Fast Content for AutoCAD MEP
AutoCAD MEP 2015 software, a world-class design and drafting application, is the Zen master of mechanical, electrical, and plumbing design software. The software continues to lead the way in everything from design to fabrication to owner for excellent workflows. This article will take a look at creating custom content. We will start by using Inventor software to create a more detailed model. Next, we will use this model to create a new multi-view part. Once the part is defined you will learn a quick way to use the new symbol and annotation planes to add line-based symbols, and then you’ll create a new catalog to store your custom content. Every AutoCAD MEP software user should learn how to use the overwhelming volume of manufacturer’s 3D content; this article will help you learn how to do that.
- - Learn how to use Inventor software to convert and create more detailed 3D models
- - Learn how to create a multi-view part quickly from manufacturer content
- - Learn how to add and edit symbol and annotation planes for multi-view parts
- - Learn how to create and store custom content catalogs
Fast Content for AutoCAD MEP
AutoCAD MEP remains one of the best vertical add-ons built to run on the AutoCAD platform, and the program can run extremely well in capable hands. But like most design applications, you may not have all of the content you need based on the types of projects you do. What if you work on water treatment, transportation, or other types of non-traditional projects? The secret is to know how to produce this content quickly and accurately — and get the best representation of your project as possible. Let’s jump into this and see how it works.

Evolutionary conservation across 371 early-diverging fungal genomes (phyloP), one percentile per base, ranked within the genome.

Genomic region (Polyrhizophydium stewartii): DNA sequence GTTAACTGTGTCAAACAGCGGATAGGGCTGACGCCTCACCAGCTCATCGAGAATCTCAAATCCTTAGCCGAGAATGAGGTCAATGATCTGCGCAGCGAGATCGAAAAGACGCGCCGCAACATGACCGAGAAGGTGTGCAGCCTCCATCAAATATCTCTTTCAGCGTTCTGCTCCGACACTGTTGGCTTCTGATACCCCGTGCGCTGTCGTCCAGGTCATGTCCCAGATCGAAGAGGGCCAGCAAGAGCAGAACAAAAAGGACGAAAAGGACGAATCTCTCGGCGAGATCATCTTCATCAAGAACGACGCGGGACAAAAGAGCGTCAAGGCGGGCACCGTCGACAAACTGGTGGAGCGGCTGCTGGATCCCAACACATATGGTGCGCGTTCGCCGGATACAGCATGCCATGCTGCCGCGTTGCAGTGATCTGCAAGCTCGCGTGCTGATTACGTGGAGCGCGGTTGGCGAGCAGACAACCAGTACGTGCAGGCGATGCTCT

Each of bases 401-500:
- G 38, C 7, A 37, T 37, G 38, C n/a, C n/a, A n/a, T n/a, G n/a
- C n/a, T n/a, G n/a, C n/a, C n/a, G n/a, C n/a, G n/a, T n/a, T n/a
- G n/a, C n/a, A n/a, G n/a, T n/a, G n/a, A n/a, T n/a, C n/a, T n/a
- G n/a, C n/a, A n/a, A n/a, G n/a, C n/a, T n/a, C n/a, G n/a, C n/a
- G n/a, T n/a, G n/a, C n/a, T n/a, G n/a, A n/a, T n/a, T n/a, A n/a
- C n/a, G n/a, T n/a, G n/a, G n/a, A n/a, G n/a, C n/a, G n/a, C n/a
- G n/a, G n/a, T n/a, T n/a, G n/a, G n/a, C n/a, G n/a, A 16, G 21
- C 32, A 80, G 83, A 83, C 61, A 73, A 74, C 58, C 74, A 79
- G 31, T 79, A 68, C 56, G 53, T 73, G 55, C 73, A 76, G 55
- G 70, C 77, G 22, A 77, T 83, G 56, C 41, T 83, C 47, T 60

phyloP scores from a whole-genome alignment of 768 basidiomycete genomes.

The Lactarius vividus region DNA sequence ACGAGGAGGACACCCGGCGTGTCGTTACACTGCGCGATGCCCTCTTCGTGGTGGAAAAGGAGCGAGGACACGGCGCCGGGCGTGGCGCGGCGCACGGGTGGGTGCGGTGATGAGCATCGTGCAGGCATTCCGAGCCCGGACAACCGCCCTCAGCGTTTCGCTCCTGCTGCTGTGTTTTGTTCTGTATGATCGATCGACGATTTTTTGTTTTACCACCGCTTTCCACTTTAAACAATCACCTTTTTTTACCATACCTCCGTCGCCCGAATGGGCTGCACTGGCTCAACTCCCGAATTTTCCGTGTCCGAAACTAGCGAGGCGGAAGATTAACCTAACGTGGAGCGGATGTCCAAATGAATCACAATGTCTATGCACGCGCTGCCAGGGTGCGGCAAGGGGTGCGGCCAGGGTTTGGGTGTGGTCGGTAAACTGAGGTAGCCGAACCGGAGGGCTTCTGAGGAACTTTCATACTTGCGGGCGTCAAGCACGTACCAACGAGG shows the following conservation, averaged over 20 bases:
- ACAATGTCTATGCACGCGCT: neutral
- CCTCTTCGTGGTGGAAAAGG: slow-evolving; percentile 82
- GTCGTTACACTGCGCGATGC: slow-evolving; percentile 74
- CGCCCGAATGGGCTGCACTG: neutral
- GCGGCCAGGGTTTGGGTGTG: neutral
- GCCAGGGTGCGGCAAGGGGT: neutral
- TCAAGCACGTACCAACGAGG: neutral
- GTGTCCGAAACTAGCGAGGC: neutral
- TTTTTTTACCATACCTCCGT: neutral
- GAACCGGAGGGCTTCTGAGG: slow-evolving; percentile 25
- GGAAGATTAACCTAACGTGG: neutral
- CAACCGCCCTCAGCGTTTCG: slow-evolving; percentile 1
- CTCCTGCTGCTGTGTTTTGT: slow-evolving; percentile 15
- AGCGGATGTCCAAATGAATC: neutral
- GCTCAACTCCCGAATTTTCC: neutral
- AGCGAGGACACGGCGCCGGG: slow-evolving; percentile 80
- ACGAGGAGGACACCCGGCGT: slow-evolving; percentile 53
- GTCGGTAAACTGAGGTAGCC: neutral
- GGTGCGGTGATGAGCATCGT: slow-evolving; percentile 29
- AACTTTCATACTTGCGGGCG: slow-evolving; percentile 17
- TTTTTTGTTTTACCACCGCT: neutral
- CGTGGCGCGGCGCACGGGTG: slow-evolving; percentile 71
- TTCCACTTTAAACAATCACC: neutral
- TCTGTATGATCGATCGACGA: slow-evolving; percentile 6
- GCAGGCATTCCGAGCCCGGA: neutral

Using Inventor to Convert 3D Models
Autodesk Inventor is included with the Ultimate Building Design Suite, and is a “must-own” product for anyone that works with vendor provided content. The application can open nearly any type of modeling file, and easily converts them to either parts (.IPT) or assemblies (.IAM). While these steps do not go into great detail, they give you an idea of how simple it is to work with these models, using the 2015 versions of the software from Autodesk.
- 1. In the program, start by opening a model file.
This example was based on an STP file provided by a vendor for a waste treatment plant project.
- 2. Depending on the part type, Inventor will give you several options prior to opening the part:
You can choose whether or not to include solids, surfaces, wires and/or points. By selecting the Import Assembly as a Single Part option, an .IPT part file will be created. Otherwise, an Inventor Assembly (.IAM) file will be created. You’ll want to experiment with both types, depending on how the model was defined, and how well the export works. Also, make sure you check the units, and match what you expect the target file to be based on.
Note: When files are imported as an assembly or IAM file, your tool options may be restricted. The Environments tab will include a BIM Exchange tool:
- 3. Since a part exports a single solid model, you can use this option. IPT Part files include a BIM option for conversion. Select the BIM tab. Now you’ve got several more options for modifying the part before exporting.
- Check and Recognize Revit Features help you determine if any features can be used to reduce file complexity. Recognize Revit Features reviews the 3D elements to determine what can be defined as Revit 3D solids, such as extrusions, revolves or sweeps:
David Butts is an Autodesk Expert Elite Team member and Building Information Modeling (BIM) specialist for Gannett Fleming with over 30 years of experience in the architecture, engineering, and construction field.